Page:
A 13-year-old Jewish girl who was stabbed to death in her bed by a Palestinian attacker on Thursday was an American citizen, the State Department said.

Hallel Yaffa Ariel was asleep in her home in a West Bank settlement when a 17-year-old assailant broke in to the house and killed her before he was shot by security guards.

"The horrifying murder of a young girl in her bed underscores the bloodlust and inhumanity of the incitement-driven terrorists that we are facing," Israeli Prime Minister Benjamin Netanyahu said after an emergency meeting with his defense minister. "The entire nation deeply identifies with the family's pain and declares to the murderers: you will not break us."

In Washington, the U.S. State Department condemned "in the strongest terms the outrageous terrorist attack."

"This brutal act of terrorism is simply unconscionable," spokesperson John Kirby said in the statement. "We extend our deepest condolences to her family. We also understand another individual who was responding to the attack was wounded by the attacker. We extend our hopes for a quick and full recovery."

Kirby confirmed Ariel's U.S. citizenship Thursday afternoon. Israel has a large community of dual American citizens, numbering in the tens of thousands.

The Israeli military sealed off the entrances to a nearby village, where the home of the attacker was located, and Netanyahu called on both the Palestinian leadership and the international community to condemn the brutal assault.

Ariel was a a cousin of Uri Ariel, a Cabinet minister from the Jewish Home, a party affiliated with the West Bank settler movement. The minister later said Israel would make "every effort" to build up settlements in the West Bank.

Photographs circulated by the Israeli government showed a pool of blood in a colorful children's bedroom in Kiryat Arba, a hard-line Jewish settlement located near the Palestinian city of Hebron, a focal point of the current wave of violence.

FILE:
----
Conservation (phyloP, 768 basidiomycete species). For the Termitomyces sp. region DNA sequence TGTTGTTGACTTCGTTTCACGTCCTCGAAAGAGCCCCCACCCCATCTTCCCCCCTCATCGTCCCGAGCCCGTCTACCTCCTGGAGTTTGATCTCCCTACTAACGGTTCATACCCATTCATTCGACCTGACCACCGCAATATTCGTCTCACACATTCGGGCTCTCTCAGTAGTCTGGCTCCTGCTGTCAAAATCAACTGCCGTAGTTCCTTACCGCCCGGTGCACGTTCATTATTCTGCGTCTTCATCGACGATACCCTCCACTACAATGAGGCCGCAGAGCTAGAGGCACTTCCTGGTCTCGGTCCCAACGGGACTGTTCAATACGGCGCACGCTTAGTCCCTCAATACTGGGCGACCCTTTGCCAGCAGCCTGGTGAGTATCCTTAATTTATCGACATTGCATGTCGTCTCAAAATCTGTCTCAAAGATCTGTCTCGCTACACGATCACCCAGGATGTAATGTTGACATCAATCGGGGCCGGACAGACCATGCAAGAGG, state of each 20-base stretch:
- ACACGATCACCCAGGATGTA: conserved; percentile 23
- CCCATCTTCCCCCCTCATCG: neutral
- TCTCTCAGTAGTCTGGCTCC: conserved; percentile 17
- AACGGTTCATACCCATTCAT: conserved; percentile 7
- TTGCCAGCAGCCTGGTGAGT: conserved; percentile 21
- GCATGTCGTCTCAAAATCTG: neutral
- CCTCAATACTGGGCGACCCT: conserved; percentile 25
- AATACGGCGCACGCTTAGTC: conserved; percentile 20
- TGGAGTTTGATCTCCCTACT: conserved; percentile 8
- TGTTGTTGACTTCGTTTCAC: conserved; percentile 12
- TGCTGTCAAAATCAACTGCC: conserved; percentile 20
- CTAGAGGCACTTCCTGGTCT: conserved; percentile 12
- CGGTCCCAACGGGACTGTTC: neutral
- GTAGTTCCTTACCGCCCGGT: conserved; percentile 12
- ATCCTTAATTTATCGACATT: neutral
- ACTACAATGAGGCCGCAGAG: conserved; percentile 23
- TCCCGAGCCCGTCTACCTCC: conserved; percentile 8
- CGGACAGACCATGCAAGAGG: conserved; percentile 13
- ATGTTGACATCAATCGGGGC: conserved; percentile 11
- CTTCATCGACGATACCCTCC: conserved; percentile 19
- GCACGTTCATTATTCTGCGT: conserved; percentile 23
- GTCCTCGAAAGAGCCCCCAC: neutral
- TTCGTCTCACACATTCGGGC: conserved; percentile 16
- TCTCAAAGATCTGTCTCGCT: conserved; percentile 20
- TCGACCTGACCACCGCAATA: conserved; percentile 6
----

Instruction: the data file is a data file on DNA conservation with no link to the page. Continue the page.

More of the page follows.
Since last September, Palestinians have carried out dozens of stabbing, shooting and vehicular ramming attacks that have killed 33 Israelis and two American tourists.

The assaults were once near-daily occurrences, but have become less frequent in recent months though they have not stopped altogether. On June 8, a pair of Palestinian gunmen killed four Israeli civilians in a popular Tel Aviv tourist district.

Israeli security forces have had a difficult time stopping the attackers, in large part because they have tended to be young "lone wolf" assailants, often in their teens or early 20s, acting on their own and not sent by organized militant groups.

Thursday's attacker seemed to fit that profile. The Palestinian Health Ministry identified him as Mohammed Tarayreh, 17, from the Bani Naim village near Kiryat Arba.

The military said it had closed the entrances of Bani Naim to all but humanitarian and medical cases. Troops arrived at Tarayreh's family home for investigation, the army said.

Netanyahu said Israel was revoking Israeli work permits for members of Tarayreh's extended family, and preparations were being made to demolish the family's home.

Residents of Kiryat Arba said Tarayreh had climbed over a fence surrounding the settlement and entered the community undetected. It was not immediately clear how he entered the home.

The military said private Israeli security guards at the settlement had fired at Tarayreh as he tried to flee the attack scene. One guard was stabbed before the assailant was killed, the army said. Emergency services' spokesman Yonatan Yagodovsky said the stabbed man was in serious condition.

Speaking to reporters at the Jerusalem hospital where her daughter died, Ariel's mother, Rina, said the girl was sleeping when the attacker slipped into her room and attacked her. She defiantly said the community would remain strong.

"Kiryat Arba is ours and it's still a place you can live in," she said.

The Associated Press contributed to this report.